Honolulu Mayor Expects $100M Budget Shortfall, So Why is Rail Still On

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BY JOE DEMARCOHonolulu Mayor Peter Carlisle predicts the city could face a budget shortfall of more than $100 million next year so he’s making major cuts to the city’s construction plan to help balance the budget.

Carlisle has insisted that there be a “Careful review of overtime. Careful review of new hires. Freezing of new hires to the extent possible,” so tax-payers get ready to tighten your belt even further.

It seems to me this could all be avoided if we just canceled our proposed $5.5 billion rail and diverted the funds.

However, greedy land-developers have spoken and we all know the politicians are in their back pockets.

Speaking of politicians, did you know that in last weeks’ election, U.S. Rep James Oberstar (who was head of the House of Transportation and Infrastructure Committee) lost his seat.

Without a Democrat as head of Transportation Committee, some have suggested that Honolulu’s funding for rail transit may also be in jeopardy. With the city in the hole $100 million and growing, why are our government leadrs insisting on building this monstrosity?

Does anybody still think rail is a good idea?

I mean it’s obvious there are many out-of work construction workers, but building a rail just to create jobs seems a bit short-sighted, besides what happens when they’re done, the construction workers will again be out of work.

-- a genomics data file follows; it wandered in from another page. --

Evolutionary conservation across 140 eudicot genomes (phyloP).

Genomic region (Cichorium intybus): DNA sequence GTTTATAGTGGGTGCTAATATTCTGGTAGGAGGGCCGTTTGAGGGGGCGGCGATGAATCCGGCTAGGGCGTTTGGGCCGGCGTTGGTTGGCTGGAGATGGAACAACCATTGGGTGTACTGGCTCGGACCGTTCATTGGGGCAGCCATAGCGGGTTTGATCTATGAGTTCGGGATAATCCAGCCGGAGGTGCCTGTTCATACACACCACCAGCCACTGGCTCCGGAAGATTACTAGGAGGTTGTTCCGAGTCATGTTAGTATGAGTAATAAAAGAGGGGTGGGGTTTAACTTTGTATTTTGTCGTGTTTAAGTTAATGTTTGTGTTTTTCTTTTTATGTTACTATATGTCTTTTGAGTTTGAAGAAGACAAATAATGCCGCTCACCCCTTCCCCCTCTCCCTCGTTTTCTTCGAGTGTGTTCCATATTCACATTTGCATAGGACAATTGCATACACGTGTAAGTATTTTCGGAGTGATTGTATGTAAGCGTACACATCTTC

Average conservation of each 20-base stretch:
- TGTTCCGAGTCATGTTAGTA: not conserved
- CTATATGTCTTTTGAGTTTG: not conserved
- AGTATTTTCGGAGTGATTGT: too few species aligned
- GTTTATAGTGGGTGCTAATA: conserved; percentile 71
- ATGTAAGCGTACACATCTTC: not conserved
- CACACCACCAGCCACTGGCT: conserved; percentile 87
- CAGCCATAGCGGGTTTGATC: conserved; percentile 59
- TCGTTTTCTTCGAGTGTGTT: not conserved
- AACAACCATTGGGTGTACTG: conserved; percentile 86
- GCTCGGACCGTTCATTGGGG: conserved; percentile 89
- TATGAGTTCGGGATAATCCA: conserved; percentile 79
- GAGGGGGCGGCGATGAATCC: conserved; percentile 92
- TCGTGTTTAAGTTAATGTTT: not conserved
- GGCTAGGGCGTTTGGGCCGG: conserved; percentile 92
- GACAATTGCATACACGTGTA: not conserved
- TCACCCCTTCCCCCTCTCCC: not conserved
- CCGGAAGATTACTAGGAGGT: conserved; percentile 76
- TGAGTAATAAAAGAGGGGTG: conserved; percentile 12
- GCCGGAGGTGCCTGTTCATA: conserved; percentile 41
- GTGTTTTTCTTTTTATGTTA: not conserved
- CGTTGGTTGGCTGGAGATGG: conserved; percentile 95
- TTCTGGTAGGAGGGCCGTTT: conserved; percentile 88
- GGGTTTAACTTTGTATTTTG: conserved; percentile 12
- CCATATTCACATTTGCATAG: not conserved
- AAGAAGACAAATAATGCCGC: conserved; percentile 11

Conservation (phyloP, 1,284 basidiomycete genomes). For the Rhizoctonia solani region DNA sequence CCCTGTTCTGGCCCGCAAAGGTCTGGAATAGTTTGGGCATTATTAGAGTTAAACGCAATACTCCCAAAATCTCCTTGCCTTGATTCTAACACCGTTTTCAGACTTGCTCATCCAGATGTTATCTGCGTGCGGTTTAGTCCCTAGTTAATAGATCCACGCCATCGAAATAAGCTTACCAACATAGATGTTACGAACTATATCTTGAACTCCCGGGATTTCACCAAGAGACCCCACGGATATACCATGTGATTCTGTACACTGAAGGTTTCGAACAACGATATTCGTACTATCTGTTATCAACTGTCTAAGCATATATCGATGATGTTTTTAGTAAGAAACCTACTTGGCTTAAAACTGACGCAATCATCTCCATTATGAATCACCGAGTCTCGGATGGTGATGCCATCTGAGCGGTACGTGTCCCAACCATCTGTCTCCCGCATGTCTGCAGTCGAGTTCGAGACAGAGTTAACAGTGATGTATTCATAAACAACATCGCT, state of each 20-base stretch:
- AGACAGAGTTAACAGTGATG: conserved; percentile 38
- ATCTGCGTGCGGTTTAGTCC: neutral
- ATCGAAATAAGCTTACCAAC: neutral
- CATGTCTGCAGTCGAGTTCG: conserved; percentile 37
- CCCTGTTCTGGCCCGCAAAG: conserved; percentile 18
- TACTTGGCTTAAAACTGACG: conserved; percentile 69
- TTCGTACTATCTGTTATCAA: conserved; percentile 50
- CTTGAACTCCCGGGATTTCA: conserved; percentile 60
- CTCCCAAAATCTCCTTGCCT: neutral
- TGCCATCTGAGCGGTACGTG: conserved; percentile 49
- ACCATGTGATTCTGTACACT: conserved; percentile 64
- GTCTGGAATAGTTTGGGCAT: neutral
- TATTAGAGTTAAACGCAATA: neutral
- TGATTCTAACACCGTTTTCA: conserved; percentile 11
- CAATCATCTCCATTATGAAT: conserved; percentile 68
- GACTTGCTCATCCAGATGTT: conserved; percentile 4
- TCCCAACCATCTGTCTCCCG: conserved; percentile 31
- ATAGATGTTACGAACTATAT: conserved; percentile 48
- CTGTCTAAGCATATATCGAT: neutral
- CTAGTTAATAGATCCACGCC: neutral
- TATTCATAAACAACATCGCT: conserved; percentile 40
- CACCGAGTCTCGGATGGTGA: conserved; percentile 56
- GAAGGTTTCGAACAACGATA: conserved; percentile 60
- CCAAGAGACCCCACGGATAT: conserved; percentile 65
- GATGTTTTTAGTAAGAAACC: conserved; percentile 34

I think it may be time for a re-vote.

The voters’ approval of rail barely passed two years ago with a vote of 53%-47% – and this support came when the economy was booming.


In addition, Mayor Mufi Hanneman spent millions of dollars advertising for to promote his pet project, any anti-railers felt the question on the ballot was unfairly promoted with their tax dollars.

Rail will cost about $4,300 per person in the State of Hawaii, compared to Phoenix’s $180 per person system.

Even if Hawaii gets federal funding, this still is an awfully big bill for taxpayers to foot.

Is there even a question that we must stop rail now?

In an economy that doesn’t seem to be getting better, ask yourself is this the right decision for Honolulu?

When asks about rail funding by the federal government, senator Inouye asserted that although the Republicans have taken control of the house and although they want to shrink the size of government, “The federal money will still be there for the Honolulu rail project,” but the Senator also went on saying of federal funding, “Nothing is guaranteed.”
Joseph DeMarco is a resident of Kapolei, Hawaii





  1. There were several recent revotes and rail continues to be approved overwhelmingly.

    In the three elections in the past two years, the electorate has said “yes” to two City Charter rail amendments, four new pro-rail City Council members, two mayoral rail champions (Mufi Hannemann and Peter Carlisle), a new rail-friendly congresswoman (Colleen Hanabusa), and finally, a governor (Neil Abercrombie) who has supported rail transit since the 1970s.

    Anti-rail candidates have lost resoundingly in contests for Honolulu mayor. It’s obvious that the public wants a rail system.

    I frankly can’t understand why sore losers like Mr. DeMarco continue to get so much press.

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